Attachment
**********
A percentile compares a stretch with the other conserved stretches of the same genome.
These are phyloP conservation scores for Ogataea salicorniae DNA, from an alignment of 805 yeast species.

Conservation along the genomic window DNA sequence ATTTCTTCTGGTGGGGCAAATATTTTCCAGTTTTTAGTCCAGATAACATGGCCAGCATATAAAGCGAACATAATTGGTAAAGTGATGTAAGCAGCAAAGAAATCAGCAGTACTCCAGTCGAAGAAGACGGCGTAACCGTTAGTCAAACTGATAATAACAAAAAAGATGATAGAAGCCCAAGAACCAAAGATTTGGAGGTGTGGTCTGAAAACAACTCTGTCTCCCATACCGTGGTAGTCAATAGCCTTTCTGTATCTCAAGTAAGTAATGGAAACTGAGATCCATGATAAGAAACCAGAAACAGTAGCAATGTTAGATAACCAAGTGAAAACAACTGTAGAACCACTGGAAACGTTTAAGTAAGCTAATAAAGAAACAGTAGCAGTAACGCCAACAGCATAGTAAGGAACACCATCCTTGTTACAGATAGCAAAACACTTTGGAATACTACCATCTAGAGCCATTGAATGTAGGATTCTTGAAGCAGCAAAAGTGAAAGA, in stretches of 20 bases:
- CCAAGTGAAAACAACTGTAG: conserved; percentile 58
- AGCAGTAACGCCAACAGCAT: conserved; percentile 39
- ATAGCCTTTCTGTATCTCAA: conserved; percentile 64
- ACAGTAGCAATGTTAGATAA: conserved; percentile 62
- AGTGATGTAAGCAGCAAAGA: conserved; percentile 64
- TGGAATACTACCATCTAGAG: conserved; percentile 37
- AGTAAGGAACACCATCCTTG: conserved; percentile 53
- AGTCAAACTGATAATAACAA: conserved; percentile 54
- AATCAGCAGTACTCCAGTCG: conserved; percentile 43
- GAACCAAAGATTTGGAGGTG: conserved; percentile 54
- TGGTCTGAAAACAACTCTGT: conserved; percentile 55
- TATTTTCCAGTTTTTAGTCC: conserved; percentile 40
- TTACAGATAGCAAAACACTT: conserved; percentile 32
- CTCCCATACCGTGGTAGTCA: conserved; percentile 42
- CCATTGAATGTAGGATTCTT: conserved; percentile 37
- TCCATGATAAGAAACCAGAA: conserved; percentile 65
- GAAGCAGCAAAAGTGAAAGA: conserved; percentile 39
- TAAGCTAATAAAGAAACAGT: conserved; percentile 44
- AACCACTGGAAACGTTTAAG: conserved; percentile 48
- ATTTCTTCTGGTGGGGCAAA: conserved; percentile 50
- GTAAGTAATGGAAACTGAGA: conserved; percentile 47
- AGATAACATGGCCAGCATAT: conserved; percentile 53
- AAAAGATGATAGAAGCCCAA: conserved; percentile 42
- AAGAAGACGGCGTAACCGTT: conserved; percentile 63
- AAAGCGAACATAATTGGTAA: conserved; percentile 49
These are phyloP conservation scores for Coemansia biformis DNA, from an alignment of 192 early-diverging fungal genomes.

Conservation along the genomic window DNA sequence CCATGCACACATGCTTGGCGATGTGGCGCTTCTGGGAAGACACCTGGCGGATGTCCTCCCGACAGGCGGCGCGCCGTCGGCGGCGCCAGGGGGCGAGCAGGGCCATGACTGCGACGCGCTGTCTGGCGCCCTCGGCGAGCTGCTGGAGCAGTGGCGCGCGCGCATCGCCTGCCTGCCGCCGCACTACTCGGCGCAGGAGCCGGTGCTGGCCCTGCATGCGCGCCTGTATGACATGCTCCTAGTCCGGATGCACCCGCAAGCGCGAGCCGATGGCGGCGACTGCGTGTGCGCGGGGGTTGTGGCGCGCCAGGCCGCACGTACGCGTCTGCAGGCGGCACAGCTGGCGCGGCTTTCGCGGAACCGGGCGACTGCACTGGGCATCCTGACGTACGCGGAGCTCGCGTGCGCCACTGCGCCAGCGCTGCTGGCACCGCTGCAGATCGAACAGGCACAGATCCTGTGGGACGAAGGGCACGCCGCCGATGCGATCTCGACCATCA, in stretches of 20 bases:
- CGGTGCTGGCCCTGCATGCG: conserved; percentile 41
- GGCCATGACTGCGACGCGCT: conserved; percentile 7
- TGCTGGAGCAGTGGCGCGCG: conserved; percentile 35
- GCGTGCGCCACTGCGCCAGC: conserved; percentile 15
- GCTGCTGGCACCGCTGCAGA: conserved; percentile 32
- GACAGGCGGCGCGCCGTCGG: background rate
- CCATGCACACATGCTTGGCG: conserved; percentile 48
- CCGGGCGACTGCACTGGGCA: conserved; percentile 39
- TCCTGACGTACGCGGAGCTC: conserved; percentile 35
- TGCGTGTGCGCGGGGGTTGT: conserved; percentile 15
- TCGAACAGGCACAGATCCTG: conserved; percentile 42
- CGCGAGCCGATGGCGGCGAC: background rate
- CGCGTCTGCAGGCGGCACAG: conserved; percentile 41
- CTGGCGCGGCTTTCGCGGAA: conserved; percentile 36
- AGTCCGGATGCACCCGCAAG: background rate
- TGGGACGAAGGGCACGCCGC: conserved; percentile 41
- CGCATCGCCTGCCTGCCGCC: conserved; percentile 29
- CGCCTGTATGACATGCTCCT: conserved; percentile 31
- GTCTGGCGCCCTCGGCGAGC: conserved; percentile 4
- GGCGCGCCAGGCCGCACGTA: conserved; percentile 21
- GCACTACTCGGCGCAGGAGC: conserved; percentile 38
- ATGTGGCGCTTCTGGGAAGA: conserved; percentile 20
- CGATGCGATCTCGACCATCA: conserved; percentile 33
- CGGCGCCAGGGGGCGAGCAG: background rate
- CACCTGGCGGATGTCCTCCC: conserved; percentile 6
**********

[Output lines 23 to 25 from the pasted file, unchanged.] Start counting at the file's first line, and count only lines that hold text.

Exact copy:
- ATTTCTTCTGGTGGGGCAAA: conserved; percentile 50
- GTAAGTAATGGAAACTGAGA: conserved; percentile 47
- AGATAACATGGCCAGCATAT: conserved; percentile 53